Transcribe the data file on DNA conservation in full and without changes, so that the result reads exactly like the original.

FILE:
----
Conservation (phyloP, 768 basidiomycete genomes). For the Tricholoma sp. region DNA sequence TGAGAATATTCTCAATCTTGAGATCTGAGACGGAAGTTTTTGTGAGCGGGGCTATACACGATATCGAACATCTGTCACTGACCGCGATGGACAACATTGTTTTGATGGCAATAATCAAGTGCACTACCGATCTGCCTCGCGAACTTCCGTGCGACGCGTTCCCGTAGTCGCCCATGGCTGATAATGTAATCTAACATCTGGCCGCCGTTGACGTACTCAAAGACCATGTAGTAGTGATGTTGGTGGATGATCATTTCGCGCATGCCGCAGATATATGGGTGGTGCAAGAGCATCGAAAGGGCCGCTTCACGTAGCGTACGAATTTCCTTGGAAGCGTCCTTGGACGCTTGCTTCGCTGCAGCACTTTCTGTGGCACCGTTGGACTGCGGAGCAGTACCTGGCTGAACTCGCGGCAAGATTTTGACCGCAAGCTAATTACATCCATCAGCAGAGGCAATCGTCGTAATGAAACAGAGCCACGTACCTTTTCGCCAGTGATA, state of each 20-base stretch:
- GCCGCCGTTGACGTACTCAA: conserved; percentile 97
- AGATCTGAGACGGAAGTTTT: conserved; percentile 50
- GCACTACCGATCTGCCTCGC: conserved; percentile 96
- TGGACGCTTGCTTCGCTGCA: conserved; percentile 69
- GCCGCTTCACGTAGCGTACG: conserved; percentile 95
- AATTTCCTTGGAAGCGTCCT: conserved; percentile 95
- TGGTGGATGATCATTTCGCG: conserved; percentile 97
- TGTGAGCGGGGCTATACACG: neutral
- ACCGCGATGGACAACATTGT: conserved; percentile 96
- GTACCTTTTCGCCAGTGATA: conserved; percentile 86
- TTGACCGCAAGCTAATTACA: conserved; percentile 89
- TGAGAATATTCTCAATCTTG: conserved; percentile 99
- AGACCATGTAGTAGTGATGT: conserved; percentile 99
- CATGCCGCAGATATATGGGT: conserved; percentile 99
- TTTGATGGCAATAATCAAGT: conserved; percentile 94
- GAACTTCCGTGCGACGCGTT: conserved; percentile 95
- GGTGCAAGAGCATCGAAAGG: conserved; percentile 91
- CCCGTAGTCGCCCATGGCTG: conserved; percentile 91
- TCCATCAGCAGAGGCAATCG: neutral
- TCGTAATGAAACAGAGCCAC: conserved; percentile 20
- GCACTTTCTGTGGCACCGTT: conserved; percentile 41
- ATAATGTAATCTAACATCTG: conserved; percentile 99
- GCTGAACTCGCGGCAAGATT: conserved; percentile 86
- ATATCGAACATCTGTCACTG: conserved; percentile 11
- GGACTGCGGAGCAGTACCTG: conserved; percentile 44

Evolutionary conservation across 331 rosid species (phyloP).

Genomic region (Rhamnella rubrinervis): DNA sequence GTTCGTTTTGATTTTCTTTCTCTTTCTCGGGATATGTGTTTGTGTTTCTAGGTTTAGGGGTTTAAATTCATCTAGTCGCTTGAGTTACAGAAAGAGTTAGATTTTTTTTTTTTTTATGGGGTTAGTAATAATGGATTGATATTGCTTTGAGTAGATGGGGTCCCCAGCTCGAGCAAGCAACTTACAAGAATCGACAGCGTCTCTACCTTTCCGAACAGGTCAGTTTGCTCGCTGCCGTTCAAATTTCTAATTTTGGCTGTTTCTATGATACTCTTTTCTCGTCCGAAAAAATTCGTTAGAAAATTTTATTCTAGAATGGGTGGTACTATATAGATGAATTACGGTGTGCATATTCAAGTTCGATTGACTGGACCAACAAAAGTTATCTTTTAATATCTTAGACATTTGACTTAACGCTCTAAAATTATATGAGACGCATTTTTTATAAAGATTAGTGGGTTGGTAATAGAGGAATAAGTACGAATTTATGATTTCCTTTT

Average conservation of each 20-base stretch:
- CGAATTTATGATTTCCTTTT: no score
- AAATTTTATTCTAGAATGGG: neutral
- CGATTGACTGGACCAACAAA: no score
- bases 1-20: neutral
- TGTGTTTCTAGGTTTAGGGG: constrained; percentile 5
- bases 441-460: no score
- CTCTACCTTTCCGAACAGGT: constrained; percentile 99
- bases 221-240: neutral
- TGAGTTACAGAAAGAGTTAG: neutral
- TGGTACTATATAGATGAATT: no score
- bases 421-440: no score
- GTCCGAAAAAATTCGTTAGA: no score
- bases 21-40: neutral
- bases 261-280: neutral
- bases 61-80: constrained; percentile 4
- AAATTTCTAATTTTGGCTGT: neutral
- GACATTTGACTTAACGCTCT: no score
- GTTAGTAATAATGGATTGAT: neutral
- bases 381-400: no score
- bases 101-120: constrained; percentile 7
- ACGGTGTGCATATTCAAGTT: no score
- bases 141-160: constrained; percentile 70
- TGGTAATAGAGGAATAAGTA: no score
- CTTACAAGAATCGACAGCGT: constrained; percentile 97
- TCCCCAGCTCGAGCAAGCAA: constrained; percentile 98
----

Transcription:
Conservation (phyloP, 768 basidiomycete genomes). For the Tricholoma sp. region DNA sequence TGAGAATATTCTCAATCTTGAGATCTGAGACGGAAGTTTTTGTGAGCGGGGCTATACACGATATCGAACATCTGTCACTGACCGCGATGGACAACATTGTTTTGATGGCAATAATCAAGTGCACTACCGATCTGCCTCGCGAACTTCCGTGCGACGCGTTCCCGTAGTCGCCCATGGCTGATAATGTAATCTAACATCTGGCCGCCGTTGACGTACTCAAAGACCATGTAGTAGTGATGTTGGTGGATGATCATTTCGCGCATGCCGCAGATATATGGGTGGTGCAAGAGCATCGAAAGGGCCGCTTCACGTAGCGTACGAATTTCCTTGGAAGCGTCCTTGGACGCTTGCTTCGCTGCAGCACTTTCTGTGGCACCGTTGGACTGCGGAGCAGTACCTGGCTGAACTCGCGGCAAGATTTTGACCGCAAGCTAATTACATCCATCAGCAGAGGCAATCGTCGTAATGAAACAGAGCCACGTACCTTTTCGCCAGTGATA, state of each 20-base stretch:
- GCCGCCGTTGACGTACTCAA: conserved; percentile 97
- AGATCTGAGACGGAAGTTTT: conserved; percentile 50
- GCACTACCGATCTGCCTCGC: conserved; percentile 96
- TGGACGCTTGCTTCGCTGCA: conserved; percentile 69
- GCCGCTTCACGTAGCGTACG: conserved; percentile 95
- AATTTCCTTGGAAGCGTCCT: conserved; percentile 95
- TGGTGGATGATCATTTCGCG: conserved; percentile 97
- TGTGAGCGGGGCTATACACG: neutral
- ACCGCGATGGACAACATTGT: conserved; percentile 96
- GTACCTTTTCGCCAGTGATA: conserved; percentile 86
- TTGACCGCAAGCTAATTACA: conserved; percentile 89
- TGAGAATATTCTCAATCTTG: conserved; percentile 99
- AGACCATGTAGTAGTGATGT: conserved; percentile 99
- CATGCCGCAGATATATGGGT: conserved; percentile 99
- TTTGATGGCAATAATCAAGT: conserved; percentile 94
- GAACTTCCGTGCGACGCGTT: conserved; percentile 95
- GGTGCAAGAGCATCGAAAGG: conserved; percentile 91
- CCCGTAGTCGCCCATGGCTG: conserved; percentile 91
- TCCATCAGCAGAGGCAATCG: neutral
- TCGTAATGAAACAGAGCCAC: conserved; percentile 20
- GCACTTTCTGTGGCACCGTT: conserved; percentile 41
- ATAATGTAATCTAACATCTG: conserved; percentile 99
- GCTGAACTCGCGGCAAGATT: conserved; percentile 86
- ATATCGAACATCTGTCACTG: conserved; percentile 11
- GGACTGCGGAGCAGTACCTG: conserved; percentile 44

Evolutionary conservation across 331 rosid species (phyloP).

Genomic region (Rhamnella rubrinervis): DNA sequence GTTCGTTTTGATTTTCTTTCTCTTTCTCGGGATATGTGTTTGTGTTTCTAGGTTTAGGGGTTTAAATTCATCTAGTCGCTTGAGTTACAGAAAGAGTTAGATTTTTTTTTTTTTTATGGGGTTAGTAATAATGGATTGATATTGCTTTGAGTAGATGGGGTCCCCAGCTCGAGCAAGCAACTTACAAGAATCGACAGCGTCTCTACCTTTCCGAACAGGTCAGTTTGCTCGCTGCCGTTCAAATTTCTAATTTTGGCTGTTTCTATGATACTCTTTTCTCGTCCGAAAAAATTCGTTAGAAAATTTTATTCTAGAATGGGTGGTACTATATAGATGAATTACGGTGTGCATATTCAAGTTCGATTGACTGGACCAACAAAAGTTATCTTTTAATATCTTAGACATTTGACTTAACGCTCTAAAATTATATGAGACGCATTTTTTATAAAGATTAGTGGGTTGGTAATAGAGGAATAAGTACGAATTTATGATTTCCTTTT

Average conservation of each 20-base stretch:
- CGAATTTATGATTTCCTTTT: no score
- AAATTTTATTCTAGAATGGG: neutral
- CGATTGACTGGACCAACAAA: no score
- bases 1-20: neutral
- TGTGTTTCTAGGTTTAGGGG: constrained; percentile 5
- bases 441-460: no score
- CTCTACCTTTCCGAACAGGT: constrained; percentile 99
- bases 221-240: neutral
- TGAGTTACAGAAAGAGTTAG: neutral
- TGGTACTATATAGATGAATT: no score
- bases 421-440: no score
- GTCCGAAAAAATTCGTTAGA: no score
- bases 21-40: neutral
- bases 261-280: neutral
- bases 61-80: constrained; percentile 4
- AAATTTCTAATTTTGGCTGT: neutral
- GACATTTGACTTAACGCTCT: no score
- GTTAGTAATAATGGATTGAT: neutral
- bases 381-400: no score
- bases 101-120: constrained; percentile 7
- ACGGTGTGCATATTCAAGTT: no score
- bases 141-160: constrained; percentile 70
- TGGTAATAGAGGAATAAGTA: no score
- CTTACAAGAATCGACAGCGT: constrained; percentile 97
- TCCCCAGCTCGAGCAAGCAA: constrained; percentile 98